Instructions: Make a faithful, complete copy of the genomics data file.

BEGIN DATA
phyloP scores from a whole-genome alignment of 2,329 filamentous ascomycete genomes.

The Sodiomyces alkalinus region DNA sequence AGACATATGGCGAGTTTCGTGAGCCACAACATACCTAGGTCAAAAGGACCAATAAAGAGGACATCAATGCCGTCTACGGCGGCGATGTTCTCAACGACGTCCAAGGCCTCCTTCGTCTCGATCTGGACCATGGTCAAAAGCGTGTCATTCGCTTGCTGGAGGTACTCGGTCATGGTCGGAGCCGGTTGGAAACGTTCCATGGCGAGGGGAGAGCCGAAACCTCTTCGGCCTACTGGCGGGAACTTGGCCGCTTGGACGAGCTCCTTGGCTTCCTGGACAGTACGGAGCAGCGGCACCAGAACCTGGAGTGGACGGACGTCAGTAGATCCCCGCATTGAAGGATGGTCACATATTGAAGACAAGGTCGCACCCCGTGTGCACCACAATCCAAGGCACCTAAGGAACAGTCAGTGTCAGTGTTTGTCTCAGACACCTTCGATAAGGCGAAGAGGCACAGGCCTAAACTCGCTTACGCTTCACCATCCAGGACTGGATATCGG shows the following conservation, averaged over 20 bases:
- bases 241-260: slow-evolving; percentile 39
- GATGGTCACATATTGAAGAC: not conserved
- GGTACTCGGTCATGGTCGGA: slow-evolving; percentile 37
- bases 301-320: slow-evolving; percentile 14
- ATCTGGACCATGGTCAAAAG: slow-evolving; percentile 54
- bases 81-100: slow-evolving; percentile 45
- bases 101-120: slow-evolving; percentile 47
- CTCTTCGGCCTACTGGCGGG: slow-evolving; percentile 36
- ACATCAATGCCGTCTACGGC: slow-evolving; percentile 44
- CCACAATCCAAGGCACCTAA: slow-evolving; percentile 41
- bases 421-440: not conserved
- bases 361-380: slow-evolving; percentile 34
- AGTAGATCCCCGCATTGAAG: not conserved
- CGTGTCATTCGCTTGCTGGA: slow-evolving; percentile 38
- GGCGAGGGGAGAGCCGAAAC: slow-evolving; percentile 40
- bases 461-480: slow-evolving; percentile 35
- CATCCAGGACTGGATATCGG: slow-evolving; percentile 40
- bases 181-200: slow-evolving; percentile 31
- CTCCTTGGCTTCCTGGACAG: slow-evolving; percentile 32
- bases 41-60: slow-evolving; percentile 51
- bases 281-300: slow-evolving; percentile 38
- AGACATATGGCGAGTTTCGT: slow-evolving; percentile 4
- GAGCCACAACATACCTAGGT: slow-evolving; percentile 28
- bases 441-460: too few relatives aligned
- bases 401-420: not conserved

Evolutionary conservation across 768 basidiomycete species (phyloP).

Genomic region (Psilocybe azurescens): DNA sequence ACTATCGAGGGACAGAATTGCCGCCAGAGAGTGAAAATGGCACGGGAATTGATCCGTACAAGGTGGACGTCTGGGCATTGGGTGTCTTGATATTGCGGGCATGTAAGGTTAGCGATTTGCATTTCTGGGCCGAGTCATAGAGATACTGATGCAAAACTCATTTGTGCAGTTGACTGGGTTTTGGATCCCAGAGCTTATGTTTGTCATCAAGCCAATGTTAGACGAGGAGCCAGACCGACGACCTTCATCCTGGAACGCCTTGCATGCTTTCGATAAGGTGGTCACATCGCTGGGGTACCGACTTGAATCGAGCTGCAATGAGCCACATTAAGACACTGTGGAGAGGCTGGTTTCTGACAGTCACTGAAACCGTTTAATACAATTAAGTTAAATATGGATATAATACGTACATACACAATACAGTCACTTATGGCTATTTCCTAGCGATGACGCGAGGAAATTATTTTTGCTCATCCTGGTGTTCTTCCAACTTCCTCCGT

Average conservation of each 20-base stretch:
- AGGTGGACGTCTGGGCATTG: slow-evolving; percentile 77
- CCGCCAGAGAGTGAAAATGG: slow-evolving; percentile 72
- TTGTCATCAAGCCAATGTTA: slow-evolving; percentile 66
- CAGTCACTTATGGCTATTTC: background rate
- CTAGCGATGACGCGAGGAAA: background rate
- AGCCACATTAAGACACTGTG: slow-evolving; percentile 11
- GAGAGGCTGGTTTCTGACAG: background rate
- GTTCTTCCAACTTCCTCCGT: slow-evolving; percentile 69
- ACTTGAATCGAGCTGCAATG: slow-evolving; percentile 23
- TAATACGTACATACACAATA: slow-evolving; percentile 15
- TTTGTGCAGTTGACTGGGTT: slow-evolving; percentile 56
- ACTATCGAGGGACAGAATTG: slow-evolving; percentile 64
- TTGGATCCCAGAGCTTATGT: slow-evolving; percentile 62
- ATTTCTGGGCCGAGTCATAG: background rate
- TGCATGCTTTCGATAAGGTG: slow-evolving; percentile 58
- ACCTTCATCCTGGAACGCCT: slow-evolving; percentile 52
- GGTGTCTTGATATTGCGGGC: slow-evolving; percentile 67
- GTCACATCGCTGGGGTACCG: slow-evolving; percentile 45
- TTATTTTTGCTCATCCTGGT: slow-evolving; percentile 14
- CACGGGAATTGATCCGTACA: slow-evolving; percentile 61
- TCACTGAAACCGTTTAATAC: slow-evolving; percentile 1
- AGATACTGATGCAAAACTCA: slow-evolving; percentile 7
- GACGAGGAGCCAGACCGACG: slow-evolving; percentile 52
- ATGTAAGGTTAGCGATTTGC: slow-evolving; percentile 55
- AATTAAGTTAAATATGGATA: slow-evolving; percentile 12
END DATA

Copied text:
phyloP scores from a whole-genome alignment of 2,329 filamentous ascomycete genomes.

The Sodiomyces alkalinus region DNA sequence AGACATATGGCGAGTTTCGTGAGCCACAACATACCTAGGTCAAAAGGACCAATAAAGAGGACATCAATGCCGTCTACGGCGGCGATGTTCTCAACGACGTCCAAGGCCTCCTTCGTCTCGATCTGGACCATGGTCAAAAGCGTGTCATTCGCTTGCTGGAGGTACTCGGTCATGGTCGGAGCCGGTTGGAAACGTTCCATGGCGAGGGGAGAGCCGAAACCTCTTCGGCCTACTGGCGGGAACTTGGCCGCTTGGACGAGCTCCTTGGCTTCCTGGACAGTACGGAGCAGCGGCACCAGAACCTGGAGTGGACGGACGTCAGTAGATCCCCGCATTGAAGGATGGTCACATATTGAAGACAAGGTCGCACCCCGTGTGCACCACAATCCAAGGCACCTAAGGAACAGTCAGTGTCAGTGTTTGTCTCAGACACCTTCGATAAGGCGAAGAGGCACAGGCCTAAACTCGCTTACGCTTCACCATCCAGGACTGGATATCGG shows the following conservation, averaged over 20 bases:
- bases 241-260: slow-evolving; percentile 39
- GATGGTCACATATTGAAGAC: not conserved
- GGTACTCGGTCATGGTCGGA: slow-evolving; percentile 37
- bases 301-320: slow-evolving; percentile 14
- ATCTGGACCATGGTCAAAAG: slow-evolving; percentile 54
- bases 81-100: slow-evolving; percentile 45
- bases 101-120: slow-evolving; percentile 47
- CTCTTCGGCCTACTGGCGGG: slow-evolving; percentile 36
- ACATCAATGCCGTCTACGGC: slow-evolving; percentile 44
- CCACAATCCAAGGCACCTAA: slow-evolving; percentile 41
- bases 421-440: not conserved
- bases 361-380: slow-evolving; percentile 34
- AGTAGATCCCCGCATTGAAG: not conserved
- CGTGTCATTCGCTTGCTGGA: slow-evolving; percentile 38
- GGCGAGGGGAGAGCCGAAAC: slow-evolving; percentile 40
- bases 461-480: slow-evolving; percentile 35
- CATCCAGGACTGGATATCGG: slow-evolving; percentile 40
- bases 181-200: slow-evolving; percentile 31
- CTCCTTGGCTTCCTGGACAG: slow-evolving; percentile 32
- bases 41-60: slow-evolving; percentile 51
- bases 281-300: slow-evolving; percentile 38
- AGACATATGGCGAGTTTCGT: slow-evolving; percentile 4
- GAGCCACAACATACCTAGGT: slow-evolving; percentile 28
- bases 441-460: too few relatives aligned
- bases 401-420: not conserved

Evolutionary conservation across 768 basidiomycete species (phyloP).

Genomic region (Psilocybe azurescens): DNA sequence ACTATCGAGGGACAGAATTGCCGCCAGAGAGTGAAAATGGCACGGGAATTGATCCGTACAAGGTGGACGTCTGGGCATTGGGTGTCTTGATATTGCGGGCATGTAAGGTTAGCGATTTGCATTTCTGGGCCGAGTCATAGAGATACTGATGCAAAACTCATTTGTGCAGTTGACTGGGTTTTGGATCCCAGAGCTTATGTTTGTCATCAAGCCAATGTTAGACGAGGAGCCAGACCGACGACCTTCATCCTGGAACGCCTTGCATGCTTTCGATAAGGTGGTCACATCGCTGGGGTACCGACTTGAATCGAGCTGCAATGAGCCACATTAAGACACTGTGGAGAGGCTGGTTTCTGACAGTCACTGAAACCGTTTAATACAATTAAGTTAAATATGGATATAATACGTACATACACAATACAGTCACTTATGGCTATTTCCTAGCGATGACGCGAGGAAATTATTTTTGCTCATCCTGGTGTTCTTCCAACTTCCTCCGT

Average conservation of each 20-base stretch:
- AGGTGGACGTCTGGGCATTG: slow-evolving; percentile 77
- CCGCCAGAGAGTGAAAATGG: slow-evolving; percentile 72
- TTGTCATCAAGCCAATGTTA: slow-evolving; percentile 66
- CAGTCACTTATGGCTATTTC: background rate
- CTAGCGATGACGCGAGGAAA: background rate
- AGCCACATTAAGACACTGTG: slow-evolving; percentile 11
- GAGAGGCTGGTTTCTGACAG: background rate
- GTTCTTCCAACTTCCTCCGT: slow-evolving; percentile 69
- ACTTGAATCGAGCTGCAATG: slow-evolving; percentile 23
- TAATACGTACATACACAATA: slow-evolving; percentile 15
- TTTGTGCAGTTGACTGGGTT: slow-evolving; percentile 56
- ACTATCGAGGGACAGAATTG: slow-evolving; percentile 64
- TTGGATCCCAGAGCTTATGT: slow-evolving; percentile 62
- ATTTCTGGGCCGAGTCATAG: background rate
- TGCATGCTTTCGATAAGGTG: slow-evolving; percentile 58
- ACCTTCATCCTGGAACGCCT: slow-evolving; percentile 52
- GGTGTCTTGATATTGCGGGC: slow-evolving; percentile 67
- GTCACATCGCTGGGGTACCG: slow-evolving; percentile 45
- TTATTTTTGCTCATCCTGGT: slow-evolving; percentile 14
- CACGGGAATTGATCCGTACA: slow-evolving; percentile 61
- TCACTGAAACCGTTTAATAC: slow-evolving; percentile 1
- AGATACTGATGCAAAACTCA: slow-evolving; percentile 7
- GACGAGGAGCCAGACCGACG: slow-evolving; percentile 52
- ATGTAAGGTTAGCGATTTGC: slow-evolving; percentile 55
- AATTAAGTTAAATATGGATA: slow-evolving; percentile 12